More than 300 people attended Thursday’s Welcoming Economies Global Network conference, which aimed to expand upon immigrant economic initiatives across the Midwest.
Melissa Bertolo, coordinator of the Welcome Dayton program, said a majority of the participants at the Dayton Convention Center represented cities and nonprofits that, like Dayton, want to better integrate immigrants into their economies and communities.
The conference opened with a video featuring mayors and leaders of Dayton, Pittsburgh, Detroit, Toledo and other cities talking about the importance of attracting and retaining talent, including immigrant talent, to their cities.
“We are all similar cities across this region,” said Dayton mayor Nan Whaley. “Being able to come together to share best practices, network and learn from each other is important.”
Whaley touted a new report from the Partnership for a New American Economy identifying the impact that immigrants have made on Dayton. The report said Dayton’s foreign-born population increased significantly from 2009 to 2013, giving the city its first total population increase in decades. The report said foreign-born households in Dayton had $115 million in spending power in 2012, and paid more than $15 million in state and local taxes.
David Lubell, founder of Welcoming America, called Dayton a trend-setter for its 2010 Welcome Dayton launch, saying 57 municipal governments have adopted a welcoming approach to immigrants in the past five years.
Multiple speakers cited research showing that immigrants are more likely to be entrepreneurs. David Kallick of the Fiscal Policy Institute said while foreign-born individuals make up 13 percent of the U.S. population, they own 28 percent of “Main Street businesses” such as groceries, restaurants, salons and other small retail establishments.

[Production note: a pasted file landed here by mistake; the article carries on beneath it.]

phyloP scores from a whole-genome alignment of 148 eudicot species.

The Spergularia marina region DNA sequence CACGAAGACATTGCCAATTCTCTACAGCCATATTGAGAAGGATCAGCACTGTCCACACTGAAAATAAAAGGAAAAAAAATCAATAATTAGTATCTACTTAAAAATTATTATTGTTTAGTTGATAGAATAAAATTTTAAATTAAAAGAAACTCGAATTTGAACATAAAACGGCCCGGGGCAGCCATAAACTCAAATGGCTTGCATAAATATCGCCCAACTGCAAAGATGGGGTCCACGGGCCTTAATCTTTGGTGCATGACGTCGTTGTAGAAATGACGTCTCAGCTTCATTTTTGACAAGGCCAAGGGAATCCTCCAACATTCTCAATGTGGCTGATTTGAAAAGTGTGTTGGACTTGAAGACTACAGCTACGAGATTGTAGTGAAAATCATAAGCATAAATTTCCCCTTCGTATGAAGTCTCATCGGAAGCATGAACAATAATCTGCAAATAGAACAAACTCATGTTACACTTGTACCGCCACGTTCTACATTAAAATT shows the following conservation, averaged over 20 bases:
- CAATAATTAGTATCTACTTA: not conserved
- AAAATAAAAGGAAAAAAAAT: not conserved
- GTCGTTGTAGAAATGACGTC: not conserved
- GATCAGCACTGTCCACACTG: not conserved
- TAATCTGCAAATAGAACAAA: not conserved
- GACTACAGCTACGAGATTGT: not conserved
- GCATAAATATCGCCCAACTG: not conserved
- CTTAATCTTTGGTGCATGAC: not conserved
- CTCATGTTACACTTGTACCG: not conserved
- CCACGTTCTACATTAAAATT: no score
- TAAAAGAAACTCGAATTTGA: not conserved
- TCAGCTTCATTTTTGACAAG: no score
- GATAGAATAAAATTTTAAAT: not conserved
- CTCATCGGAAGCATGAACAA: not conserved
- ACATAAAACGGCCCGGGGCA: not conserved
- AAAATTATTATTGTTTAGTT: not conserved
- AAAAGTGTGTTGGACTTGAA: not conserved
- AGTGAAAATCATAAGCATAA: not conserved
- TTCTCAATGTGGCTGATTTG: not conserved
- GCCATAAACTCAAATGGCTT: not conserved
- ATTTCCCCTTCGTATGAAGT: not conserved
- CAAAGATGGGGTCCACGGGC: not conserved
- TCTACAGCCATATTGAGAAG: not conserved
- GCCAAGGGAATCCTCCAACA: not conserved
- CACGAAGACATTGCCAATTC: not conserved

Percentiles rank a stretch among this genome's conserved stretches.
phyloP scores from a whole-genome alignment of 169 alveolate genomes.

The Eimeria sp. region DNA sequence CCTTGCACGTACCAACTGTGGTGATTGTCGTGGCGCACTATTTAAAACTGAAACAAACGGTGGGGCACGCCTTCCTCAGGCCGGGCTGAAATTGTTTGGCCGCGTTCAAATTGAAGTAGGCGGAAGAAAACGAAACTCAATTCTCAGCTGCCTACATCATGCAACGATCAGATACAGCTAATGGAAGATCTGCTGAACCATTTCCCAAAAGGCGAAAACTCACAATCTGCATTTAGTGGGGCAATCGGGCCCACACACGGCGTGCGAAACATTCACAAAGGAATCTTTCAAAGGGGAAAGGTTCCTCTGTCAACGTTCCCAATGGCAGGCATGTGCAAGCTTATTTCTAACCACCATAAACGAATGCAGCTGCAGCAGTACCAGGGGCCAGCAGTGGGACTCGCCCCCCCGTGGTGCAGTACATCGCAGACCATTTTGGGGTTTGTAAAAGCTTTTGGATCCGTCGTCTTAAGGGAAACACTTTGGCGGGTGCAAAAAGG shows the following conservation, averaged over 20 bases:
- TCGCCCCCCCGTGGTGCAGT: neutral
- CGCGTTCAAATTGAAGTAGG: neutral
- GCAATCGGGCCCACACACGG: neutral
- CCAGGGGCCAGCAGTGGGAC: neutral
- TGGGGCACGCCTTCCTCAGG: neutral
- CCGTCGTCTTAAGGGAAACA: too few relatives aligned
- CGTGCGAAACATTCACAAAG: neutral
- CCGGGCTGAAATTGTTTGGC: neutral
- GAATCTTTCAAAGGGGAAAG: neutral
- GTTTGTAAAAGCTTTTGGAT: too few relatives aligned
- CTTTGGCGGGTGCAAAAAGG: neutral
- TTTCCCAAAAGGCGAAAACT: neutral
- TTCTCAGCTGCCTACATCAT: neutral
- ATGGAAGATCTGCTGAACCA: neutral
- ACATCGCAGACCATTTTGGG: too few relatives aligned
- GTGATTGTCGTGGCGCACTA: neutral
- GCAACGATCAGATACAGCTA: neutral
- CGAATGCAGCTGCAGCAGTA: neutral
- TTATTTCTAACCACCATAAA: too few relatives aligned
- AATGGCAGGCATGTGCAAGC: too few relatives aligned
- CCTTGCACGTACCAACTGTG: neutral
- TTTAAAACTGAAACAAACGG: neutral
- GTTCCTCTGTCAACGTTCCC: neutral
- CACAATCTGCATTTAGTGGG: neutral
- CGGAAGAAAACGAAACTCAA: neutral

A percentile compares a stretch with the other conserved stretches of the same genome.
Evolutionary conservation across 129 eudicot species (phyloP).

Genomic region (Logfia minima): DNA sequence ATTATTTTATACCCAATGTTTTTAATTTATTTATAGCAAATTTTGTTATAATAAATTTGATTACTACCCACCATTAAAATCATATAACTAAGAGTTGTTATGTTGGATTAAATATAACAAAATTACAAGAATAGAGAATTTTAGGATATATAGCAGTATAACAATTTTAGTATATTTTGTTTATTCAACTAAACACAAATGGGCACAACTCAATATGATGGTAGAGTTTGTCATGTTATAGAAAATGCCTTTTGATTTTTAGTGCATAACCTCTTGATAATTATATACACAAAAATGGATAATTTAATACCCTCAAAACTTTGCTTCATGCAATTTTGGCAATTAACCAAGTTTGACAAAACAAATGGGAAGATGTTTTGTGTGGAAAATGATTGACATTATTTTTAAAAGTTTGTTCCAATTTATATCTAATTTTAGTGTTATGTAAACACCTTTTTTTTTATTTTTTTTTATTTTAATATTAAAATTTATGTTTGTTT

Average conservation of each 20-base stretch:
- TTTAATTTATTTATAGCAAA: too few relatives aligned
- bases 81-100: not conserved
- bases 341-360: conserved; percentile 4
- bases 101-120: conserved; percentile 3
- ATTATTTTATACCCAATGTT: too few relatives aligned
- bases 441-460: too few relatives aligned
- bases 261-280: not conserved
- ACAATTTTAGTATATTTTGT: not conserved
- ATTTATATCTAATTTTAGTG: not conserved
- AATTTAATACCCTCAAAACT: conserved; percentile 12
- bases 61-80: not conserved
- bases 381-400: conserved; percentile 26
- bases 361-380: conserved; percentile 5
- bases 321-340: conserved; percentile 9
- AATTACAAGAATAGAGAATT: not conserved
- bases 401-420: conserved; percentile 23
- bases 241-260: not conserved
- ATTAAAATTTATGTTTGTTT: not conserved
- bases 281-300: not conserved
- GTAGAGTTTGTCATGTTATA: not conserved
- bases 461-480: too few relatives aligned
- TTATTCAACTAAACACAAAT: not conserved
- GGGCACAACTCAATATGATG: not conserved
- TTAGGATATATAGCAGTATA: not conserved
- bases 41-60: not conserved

Dayton’s Ayman Salem said he came to the United States from Egypt because better laboratories and access to funding “cause knowledge to grow faster in this country.”
Salem’s company, Materials Resources LLC, is a material data science firm employing six Ph.D.-level scientists full time, on projects such as analyzing the microstructure of metals to make them stronger. He said Dayton’s Entrepreneurs Center helped him learn how to pitch his business plan.
Felicia Escobar, special assistant to President Obama for Immigration Policy, lauded Dayton for going beyond slogans to provide that type of business and educational support to help people like Salem.
Escobar said a White House task force is about to launch the Building Welcoming Communities Campaign, which would boost efforts like those, as well as strengthening existing pathways to citizenship and working on language and education barriers.
Conference attendees got a head start on that Thursday via sessions on how colleges can better work with immigrants (Wright State participated), and how immigrant businesses can overcome language and cultural barriers (the Ohio Small Business Development Center participated).
City commissioner Matt Joseph said he hopes Dayton’s approach toward immigrants becomes part of its DNA and its legacy.
“In 10, 20, 50 years, I want people to look back and say, ‘Oh, Dayton – the Wright brothers, the Dayton Peace Accords, and welcoming immigrants. What a friendly city.’ ”
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